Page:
Career in Law Enforcement Although Research Paper

Excerpt from Research Paper :



The U.S. Marshal Service position involves perhaps more dangerous duties than that of the FBI agent. Responsiblities include locating fugitives, going on lengthy assignments that often involve surveillance and stakeouts. Accordingly, essential skills include patience. It is also noted that agents working for the U.S. Marshal Service should be experienced, organized writers who can efficiently file reports. The video also noted that those with experience in law enforcement stand a greater chance of getting hired.

My qualifications for the U.S. Marshal Service position are similar to my strengths regarding the FBI agent position. I am an accomplished, lucid writer and my strong physical build would assist me when engaged on dangerous assignments. Additionally, my itinerant upbringing makes me uniquely qualified for extended, two-week assignments. Although I do not have experience in law enforcement, I feel my skills in other areas more than compensate for this particular deficit.

The ICE Special Agent position is different from the other two professions in that it involves focusing on those who import and export illicit materials. Similar to the U.S. Marshall Service position, the job involves a good deal of travel, although in this case the travel is often concentrated in Latin America. Agents are typically involved in gathering information for prosecution; the job therefore requires extreme patience and the mental fortitude to not become frustrated by lack of progress. There are also hours of boredom involved (in addition to exciting situations) and so an ICE Agent should be able to remain alert during periods of little activity.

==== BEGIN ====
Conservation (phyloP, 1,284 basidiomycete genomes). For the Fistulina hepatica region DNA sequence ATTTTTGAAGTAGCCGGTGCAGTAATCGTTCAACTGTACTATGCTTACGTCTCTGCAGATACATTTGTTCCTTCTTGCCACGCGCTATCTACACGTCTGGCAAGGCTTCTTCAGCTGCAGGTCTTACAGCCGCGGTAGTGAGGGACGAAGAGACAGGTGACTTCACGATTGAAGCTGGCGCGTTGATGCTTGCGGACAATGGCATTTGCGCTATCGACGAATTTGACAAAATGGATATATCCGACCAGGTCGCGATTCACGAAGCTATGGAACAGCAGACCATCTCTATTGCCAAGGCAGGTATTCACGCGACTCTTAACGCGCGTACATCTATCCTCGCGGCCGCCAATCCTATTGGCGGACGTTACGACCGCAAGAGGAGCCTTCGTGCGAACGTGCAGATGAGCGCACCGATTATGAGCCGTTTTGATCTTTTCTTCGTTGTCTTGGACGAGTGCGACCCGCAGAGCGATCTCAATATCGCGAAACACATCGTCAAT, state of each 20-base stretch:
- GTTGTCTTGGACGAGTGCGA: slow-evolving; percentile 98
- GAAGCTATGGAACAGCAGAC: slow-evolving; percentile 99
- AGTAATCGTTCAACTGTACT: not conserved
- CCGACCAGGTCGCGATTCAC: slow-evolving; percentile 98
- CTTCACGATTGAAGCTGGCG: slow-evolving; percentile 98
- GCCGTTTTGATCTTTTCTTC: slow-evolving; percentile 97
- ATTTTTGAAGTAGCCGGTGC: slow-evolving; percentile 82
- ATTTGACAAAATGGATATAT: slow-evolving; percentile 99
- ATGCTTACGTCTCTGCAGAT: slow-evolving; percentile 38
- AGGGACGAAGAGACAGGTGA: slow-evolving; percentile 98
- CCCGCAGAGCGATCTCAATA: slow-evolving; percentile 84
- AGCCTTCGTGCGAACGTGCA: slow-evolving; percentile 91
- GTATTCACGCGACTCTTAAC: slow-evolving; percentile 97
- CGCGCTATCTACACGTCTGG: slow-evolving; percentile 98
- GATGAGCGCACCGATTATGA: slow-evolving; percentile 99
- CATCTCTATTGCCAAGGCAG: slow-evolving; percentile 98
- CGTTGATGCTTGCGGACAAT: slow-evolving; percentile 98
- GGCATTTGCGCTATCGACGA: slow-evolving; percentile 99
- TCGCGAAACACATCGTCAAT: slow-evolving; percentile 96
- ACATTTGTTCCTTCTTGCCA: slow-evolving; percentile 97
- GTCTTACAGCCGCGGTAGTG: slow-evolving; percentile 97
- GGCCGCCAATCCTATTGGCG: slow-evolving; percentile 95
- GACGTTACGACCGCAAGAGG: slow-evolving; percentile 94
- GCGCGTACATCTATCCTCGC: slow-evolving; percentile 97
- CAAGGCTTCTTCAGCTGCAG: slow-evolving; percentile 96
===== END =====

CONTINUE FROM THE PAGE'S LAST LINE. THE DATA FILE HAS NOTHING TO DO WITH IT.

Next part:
Of the three jobs, I am perhaps best qualified for this position. I am Hispanic and fluent in Spanish (foreign language skills are a stated requirement for the position), and my itinerant upbringing makes me uniquely qualified for the extensive travel associated with the job. In his book on the life of an FBI agent, Mike Gorman (2007) describes how one of the main obstacles facing law enforcement officials is an inability to relate to the indigenous culture of the criminal. My Hispanic heritage and experience living in multiple cultures makes me able to see the world from the eyes of Mexican aliens (who are often the focus of ICA investigation) as well as those from other cultures. Although I would welcome any of the three professions described, the emphasis on foreign language skills the fact that real-life experience is not required make a career as an ICE Special Agent my preferred profession.

References

German, Mike. (2007). Thinking Like a Terrorist: Insights of a Former FBI Agent. Washington, D.C.: Potomac Books, Inc.

Blumstein, a., Farrington, D., & Piquero, a.R. (2003). The criminal career paradigm. Crime and Justice, 30, 359-506.

Sources Used in Document:

References

German, Mike. (2007). Thinking Like a Terrorist: Insights of a Former FBI Agent. Washington, D.C.: Potomac Books, Inc.

Blumstein, a., Farrington, D., & Piquero, a.R. (2003). The criminal career paradigm. Crime and Justice, 30, 359-506.

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